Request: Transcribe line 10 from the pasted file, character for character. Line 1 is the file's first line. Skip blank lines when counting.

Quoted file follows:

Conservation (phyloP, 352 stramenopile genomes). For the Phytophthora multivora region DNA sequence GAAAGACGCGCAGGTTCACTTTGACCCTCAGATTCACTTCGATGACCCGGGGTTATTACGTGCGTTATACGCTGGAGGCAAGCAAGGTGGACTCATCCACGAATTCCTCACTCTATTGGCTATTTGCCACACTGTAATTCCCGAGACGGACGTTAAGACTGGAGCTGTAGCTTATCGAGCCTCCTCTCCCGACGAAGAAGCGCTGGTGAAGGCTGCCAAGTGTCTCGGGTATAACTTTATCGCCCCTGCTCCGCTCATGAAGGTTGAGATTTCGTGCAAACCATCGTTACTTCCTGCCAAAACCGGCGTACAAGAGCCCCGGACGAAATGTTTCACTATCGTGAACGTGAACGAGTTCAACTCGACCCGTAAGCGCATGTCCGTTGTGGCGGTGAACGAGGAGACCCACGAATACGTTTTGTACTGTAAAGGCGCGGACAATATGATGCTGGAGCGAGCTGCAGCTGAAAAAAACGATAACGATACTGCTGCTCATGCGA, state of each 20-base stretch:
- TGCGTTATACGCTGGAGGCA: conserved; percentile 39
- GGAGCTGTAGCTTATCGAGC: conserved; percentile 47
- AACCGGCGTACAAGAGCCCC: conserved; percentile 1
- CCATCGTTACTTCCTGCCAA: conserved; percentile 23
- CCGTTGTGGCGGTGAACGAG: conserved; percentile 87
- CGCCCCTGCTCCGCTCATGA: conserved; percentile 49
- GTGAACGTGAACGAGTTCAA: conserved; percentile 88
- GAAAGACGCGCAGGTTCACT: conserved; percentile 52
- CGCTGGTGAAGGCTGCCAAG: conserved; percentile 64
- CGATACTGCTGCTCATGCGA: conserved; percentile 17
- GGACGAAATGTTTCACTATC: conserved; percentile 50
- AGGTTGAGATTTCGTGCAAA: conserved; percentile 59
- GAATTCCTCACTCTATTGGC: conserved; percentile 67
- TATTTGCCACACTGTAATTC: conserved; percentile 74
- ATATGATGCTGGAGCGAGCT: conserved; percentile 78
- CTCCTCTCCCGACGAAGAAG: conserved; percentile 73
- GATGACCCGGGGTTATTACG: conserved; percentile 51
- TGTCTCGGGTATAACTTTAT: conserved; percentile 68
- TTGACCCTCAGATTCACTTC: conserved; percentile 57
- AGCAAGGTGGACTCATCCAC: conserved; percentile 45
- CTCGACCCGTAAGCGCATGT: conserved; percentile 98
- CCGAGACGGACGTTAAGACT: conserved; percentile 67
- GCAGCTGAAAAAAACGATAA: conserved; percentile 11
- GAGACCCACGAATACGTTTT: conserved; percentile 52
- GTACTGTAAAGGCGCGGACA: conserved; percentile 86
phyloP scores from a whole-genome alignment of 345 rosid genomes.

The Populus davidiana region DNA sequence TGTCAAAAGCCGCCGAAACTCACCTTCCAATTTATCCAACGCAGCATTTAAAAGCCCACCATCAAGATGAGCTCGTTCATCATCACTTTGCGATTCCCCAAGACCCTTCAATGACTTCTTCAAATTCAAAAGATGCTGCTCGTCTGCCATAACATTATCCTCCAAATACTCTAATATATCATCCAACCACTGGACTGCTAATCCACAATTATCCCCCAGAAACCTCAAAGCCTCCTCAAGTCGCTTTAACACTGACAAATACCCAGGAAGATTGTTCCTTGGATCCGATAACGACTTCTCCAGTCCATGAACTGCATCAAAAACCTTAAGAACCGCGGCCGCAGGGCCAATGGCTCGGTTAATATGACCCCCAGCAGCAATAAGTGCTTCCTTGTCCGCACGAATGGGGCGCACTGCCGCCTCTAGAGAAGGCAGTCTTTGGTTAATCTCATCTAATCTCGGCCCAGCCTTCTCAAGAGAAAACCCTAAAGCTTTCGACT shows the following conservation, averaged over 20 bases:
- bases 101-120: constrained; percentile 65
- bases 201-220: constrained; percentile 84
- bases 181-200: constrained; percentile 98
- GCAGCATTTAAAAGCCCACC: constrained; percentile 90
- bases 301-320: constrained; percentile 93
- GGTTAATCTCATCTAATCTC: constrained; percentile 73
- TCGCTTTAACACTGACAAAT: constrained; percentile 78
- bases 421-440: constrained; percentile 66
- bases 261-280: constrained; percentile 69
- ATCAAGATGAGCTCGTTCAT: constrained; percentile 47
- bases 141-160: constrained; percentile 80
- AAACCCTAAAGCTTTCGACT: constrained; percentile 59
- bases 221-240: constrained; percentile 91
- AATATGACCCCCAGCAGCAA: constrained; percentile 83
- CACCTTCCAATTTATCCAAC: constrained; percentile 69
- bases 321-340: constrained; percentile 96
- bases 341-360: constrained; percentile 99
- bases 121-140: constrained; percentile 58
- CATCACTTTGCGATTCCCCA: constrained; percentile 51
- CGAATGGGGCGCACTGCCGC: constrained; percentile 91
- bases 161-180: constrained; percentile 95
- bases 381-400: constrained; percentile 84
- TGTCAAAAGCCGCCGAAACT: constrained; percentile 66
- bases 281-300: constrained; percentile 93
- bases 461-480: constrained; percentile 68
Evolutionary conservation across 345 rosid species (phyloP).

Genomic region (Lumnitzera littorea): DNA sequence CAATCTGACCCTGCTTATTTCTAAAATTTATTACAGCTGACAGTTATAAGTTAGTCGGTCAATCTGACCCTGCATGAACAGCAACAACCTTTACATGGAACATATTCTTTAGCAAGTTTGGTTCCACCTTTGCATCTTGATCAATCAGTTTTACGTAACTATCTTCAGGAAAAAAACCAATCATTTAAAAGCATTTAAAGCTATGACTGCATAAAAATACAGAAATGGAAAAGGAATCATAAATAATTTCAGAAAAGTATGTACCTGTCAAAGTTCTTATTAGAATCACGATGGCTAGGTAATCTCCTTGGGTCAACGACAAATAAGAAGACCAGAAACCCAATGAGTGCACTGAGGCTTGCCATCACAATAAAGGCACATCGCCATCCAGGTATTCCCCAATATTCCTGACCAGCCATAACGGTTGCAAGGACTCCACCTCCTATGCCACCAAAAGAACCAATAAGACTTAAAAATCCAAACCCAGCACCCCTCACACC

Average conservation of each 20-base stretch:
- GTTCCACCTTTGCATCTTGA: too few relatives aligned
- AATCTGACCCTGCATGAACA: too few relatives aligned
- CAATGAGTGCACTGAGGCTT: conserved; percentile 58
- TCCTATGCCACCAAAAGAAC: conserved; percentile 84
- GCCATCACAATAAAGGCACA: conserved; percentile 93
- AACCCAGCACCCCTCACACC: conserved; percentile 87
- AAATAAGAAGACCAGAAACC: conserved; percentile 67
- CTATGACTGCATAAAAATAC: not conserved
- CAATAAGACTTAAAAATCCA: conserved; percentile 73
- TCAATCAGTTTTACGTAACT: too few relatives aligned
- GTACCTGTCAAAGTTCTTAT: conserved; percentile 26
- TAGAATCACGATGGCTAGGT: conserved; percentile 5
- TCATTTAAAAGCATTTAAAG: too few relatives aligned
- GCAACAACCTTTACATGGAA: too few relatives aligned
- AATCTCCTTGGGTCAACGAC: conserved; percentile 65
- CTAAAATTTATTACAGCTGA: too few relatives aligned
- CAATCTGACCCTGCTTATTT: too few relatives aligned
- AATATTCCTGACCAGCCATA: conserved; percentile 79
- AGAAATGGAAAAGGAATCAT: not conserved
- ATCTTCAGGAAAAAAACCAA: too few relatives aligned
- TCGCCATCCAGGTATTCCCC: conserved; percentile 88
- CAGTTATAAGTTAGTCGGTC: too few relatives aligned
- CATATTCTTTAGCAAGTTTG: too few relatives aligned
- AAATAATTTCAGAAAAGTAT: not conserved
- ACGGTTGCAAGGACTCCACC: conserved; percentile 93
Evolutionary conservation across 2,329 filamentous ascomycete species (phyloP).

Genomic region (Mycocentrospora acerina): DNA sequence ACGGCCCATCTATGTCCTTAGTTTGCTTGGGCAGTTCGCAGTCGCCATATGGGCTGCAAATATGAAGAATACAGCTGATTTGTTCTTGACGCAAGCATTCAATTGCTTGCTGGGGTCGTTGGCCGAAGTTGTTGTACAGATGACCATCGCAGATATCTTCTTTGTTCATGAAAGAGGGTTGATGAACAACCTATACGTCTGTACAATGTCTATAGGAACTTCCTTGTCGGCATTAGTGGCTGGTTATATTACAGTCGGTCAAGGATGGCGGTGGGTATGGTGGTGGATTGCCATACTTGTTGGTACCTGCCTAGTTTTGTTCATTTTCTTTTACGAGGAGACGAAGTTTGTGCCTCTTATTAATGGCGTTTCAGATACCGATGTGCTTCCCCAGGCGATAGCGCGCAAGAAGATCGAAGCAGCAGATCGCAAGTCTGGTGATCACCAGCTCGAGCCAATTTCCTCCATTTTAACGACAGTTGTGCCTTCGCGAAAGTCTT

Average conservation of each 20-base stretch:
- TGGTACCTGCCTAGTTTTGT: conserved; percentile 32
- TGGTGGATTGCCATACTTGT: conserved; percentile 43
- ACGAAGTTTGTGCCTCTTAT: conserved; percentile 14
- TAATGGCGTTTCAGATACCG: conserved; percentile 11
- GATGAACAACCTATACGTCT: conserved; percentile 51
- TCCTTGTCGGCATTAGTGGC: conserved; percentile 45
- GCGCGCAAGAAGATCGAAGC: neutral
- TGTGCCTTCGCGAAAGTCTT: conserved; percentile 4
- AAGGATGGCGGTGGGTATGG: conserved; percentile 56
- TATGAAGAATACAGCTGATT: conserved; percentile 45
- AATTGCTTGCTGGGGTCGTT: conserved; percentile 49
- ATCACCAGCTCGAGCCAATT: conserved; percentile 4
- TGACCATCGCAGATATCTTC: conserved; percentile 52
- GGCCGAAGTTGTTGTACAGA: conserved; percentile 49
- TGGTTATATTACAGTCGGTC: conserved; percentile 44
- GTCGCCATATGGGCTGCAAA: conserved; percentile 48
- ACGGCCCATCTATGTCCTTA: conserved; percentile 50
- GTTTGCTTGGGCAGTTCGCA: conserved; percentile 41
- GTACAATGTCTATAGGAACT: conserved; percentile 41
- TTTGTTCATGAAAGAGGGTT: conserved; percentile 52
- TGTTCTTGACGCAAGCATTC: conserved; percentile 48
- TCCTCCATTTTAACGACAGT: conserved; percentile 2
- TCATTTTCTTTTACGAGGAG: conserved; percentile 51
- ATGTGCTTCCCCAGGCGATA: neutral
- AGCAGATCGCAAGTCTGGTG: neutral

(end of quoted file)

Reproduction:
- CGCTGGTGAAGGCTGCCAAG: conserved; percentile 64